Wednesday, March 24, 2010

Everything You Know Is Wrong

Warning: The Following Video Contains Large Amounts Of Anti-Video Game Propaganda. View at your own risk.

I stumbled upon this video around two months ago. If you don't want to watch, this video is basically a guy using his admittedly good animation skills to blame video games for the failure his life has amounted to. In his own words, he is a fat, friendless, failure.

Now anyone who knows me in the least probably already knows my opinion on this particular subject. But forget that, I'm going to tell you anyways.

I'm a fun loving guy, or at least I like to think so, but this is a subject I'm dead serious about. I'm about to say something that may shock and/or offend some people, namely those who would see video games destroyed, and those who spout hatred and bile toward them claiming they are the work of the devil. So please, if you want to stay in your safe sterile black hole, stop reading here.

Are they gone? Ok. Good. Are you ready for me to rock your world? Video Games, are an art form. I know what you're thinking. "VIDEO GAMES? ART? HA! I DO NOT BELIEVE YOU SIR, YOU ARE CLEARLY INCORRECT!"

I could go into a lot of different tangents here, as to why Video Games are an art form, but that would take a very long time, and not be super productive. Suffice it to say, that anything that can make you feel something, good or bad, is an art form, in my opinion. Books can make you become attached to the characters, movies can do the same, and both can affect your emotions. Now, don't tell me that no book or movie has made you cry before. That's a lie.

Now, understand that I am not saying all games are art. There is a difference. I do not believe that all movies are art either, nor all books. I would hardly qualify, for example, "Paul Blart: Mall Cop" as a work of art. I thought that movie was decent entertainment at best, but not a work of art. However, to say that no movie is art is to bring down an entire form. The problem with games now, however, is quantity. There are very games I would classify as art, compared to movies. But that's to be expected. The form is in it's infancy.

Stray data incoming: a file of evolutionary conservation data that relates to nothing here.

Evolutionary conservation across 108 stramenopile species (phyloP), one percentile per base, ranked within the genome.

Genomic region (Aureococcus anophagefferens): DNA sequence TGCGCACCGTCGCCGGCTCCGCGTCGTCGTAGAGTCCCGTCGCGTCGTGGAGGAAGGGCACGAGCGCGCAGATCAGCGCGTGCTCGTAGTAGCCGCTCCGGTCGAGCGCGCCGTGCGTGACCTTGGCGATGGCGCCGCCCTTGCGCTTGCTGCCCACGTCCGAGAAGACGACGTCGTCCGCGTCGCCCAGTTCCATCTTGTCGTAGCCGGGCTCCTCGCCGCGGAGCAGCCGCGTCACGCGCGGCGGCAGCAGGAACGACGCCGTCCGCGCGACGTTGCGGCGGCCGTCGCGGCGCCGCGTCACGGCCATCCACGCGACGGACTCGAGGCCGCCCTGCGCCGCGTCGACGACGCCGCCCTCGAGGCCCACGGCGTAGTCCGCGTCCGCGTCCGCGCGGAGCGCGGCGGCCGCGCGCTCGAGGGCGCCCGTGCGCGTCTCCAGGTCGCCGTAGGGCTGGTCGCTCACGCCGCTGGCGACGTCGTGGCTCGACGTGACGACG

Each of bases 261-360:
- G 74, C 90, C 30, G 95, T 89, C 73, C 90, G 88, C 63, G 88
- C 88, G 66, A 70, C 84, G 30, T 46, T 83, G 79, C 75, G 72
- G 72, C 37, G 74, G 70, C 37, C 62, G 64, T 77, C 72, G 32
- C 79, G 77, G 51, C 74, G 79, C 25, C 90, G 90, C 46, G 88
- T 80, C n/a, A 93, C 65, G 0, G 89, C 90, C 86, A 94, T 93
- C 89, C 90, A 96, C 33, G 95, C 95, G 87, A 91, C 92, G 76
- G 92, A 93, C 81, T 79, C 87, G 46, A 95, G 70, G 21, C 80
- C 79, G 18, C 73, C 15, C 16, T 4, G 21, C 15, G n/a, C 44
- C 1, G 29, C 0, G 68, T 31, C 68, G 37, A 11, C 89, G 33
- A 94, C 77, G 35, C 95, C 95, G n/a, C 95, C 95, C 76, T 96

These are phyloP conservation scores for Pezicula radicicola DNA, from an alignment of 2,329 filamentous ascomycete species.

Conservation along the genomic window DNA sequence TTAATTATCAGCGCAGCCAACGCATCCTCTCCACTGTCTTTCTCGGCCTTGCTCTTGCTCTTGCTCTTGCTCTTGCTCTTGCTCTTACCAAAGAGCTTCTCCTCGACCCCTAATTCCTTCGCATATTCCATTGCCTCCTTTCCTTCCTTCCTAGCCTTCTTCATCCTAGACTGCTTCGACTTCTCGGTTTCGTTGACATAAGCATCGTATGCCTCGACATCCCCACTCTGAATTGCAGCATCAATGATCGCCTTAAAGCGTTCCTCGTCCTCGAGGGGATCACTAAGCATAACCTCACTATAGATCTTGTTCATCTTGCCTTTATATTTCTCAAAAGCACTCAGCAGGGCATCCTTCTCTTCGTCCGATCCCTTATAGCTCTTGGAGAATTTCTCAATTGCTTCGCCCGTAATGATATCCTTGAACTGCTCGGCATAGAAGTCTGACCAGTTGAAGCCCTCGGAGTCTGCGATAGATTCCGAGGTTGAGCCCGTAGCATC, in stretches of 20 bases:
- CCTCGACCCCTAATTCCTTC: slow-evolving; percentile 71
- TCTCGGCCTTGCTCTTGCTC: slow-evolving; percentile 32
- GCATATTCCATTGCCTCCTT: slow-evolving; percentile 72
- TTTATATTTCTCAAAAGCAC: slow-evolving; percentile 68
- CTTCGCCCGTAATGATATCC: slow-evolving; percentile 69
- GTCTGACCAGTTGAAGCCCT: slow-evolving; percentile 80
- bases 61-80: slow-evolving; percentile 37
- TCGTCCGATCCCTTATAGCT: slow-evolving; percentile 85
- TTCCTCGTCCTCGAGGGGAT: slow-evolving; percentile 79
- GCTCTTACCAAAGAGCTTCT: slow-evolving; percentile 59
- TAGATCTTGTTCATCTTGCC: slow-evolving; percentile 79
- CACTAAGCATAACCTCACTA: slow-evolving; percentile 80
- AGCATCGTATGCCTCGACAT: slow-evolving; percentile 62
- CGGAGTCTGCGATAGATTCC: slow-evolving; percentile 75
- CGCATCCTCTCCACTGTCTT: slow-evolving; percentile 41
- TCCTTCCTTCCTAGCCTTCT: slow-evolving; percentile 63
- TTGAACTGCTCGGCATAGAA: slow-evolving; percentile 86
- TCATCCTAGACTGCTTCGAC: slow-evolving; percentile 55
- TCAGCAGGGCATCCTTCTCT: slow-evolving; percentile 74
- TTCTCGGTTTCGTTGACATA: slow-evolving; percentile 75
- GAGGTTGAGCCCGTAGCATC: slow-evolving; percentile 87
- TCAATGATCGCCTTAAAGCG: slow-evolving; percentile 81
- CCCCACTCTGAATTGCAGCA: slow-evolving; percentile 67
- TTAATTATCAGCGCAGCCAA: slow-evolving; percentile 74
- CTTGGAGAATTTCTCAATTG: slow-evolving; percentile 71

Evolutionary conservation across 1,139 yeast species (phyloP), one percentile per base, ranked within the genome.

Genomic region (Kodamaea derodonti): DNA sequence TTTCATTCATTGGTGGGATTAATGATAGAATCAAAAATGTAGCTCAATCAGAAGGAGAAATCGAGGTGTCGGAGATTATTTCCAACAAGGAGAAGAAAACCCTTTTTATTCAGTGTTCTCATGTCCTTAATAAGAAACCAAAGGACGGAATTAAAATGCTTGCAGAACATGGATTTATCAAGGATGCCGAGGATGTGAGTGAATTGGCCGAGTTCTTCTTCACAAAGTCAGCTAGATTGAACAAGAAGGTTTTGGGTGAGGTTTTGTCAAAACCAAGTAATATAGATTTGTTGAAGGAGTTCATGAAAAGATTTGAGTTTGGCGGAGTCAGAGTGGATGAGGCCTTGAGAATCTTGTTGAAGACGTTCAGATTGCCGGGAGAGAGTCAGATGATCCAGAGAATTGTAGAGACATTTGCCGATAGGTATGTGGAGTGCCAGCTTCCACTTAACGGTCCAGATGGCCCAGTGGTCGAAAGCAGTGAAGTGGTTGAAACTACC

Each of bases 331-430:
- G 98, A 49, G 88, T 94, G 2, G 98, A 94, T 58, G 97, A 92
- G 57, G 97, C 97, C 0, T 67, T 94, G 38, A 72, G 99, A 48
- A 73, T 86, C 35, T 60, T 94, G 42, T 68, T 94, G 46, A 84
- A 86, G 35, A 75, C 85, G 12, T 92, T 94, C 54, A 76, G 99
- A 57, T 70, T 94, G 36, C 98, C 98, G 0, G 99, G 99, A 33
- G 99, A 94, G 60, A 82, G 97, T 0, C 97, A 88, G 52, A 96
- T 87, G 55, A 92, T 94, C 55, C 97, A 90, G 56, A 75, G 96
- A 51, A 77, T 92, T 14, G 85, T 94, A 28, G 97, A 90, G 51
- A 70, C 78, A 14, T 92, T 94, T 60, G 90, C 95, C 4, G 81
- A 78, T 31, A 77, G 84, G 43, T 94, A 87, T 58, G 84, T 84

But that's not what this is about, and I could talk about that all day. What this is about is the video above. That video troubles me for many reasons. The first and most obvious, or I would hope at least, is that he's blaming video games for his own lack of self-control. There's an old adage that says "All things in moderation." This is his case. He passed up on many opportunities in life, just so he could play video games all the time, and now he has to live with that. That's his own fault, not the fault of video games.

It's true, what he says, that you only get one life. It's yours to spend however you like, and you may waste it on video games completely. However it's not entirely true that video games can't help you in life. Don't forget there's an entire industry surrounding them. Not just developers, and writers, but even outside of that, journalists, reviewers, play testers, all sorts of stuff, all because of these games.

I'd like to point out the story of one Jeff Kaplan, AKA Tigole. Jeff Kaplan was an avid player of the MMORPG Everquest. And as many gamers, myself included, are prone to do, he complained about a lot of the things in Everquest. He thought he could do things better. Many of his complaints were pointed out to his guild (a grouping of players.), Legacy of Steel. Legacy of Steel was headed up by Rob Pardo, VP of an, at the time, small company, Blizzard Entertainment. The thing is, Rob really liked a lot of the ideas Jeff had, and so he gave him a job as a game designer for a new project, which some fo you may have heard of. World of Warcraft, the game that dethroned Everquest as king of MMOs.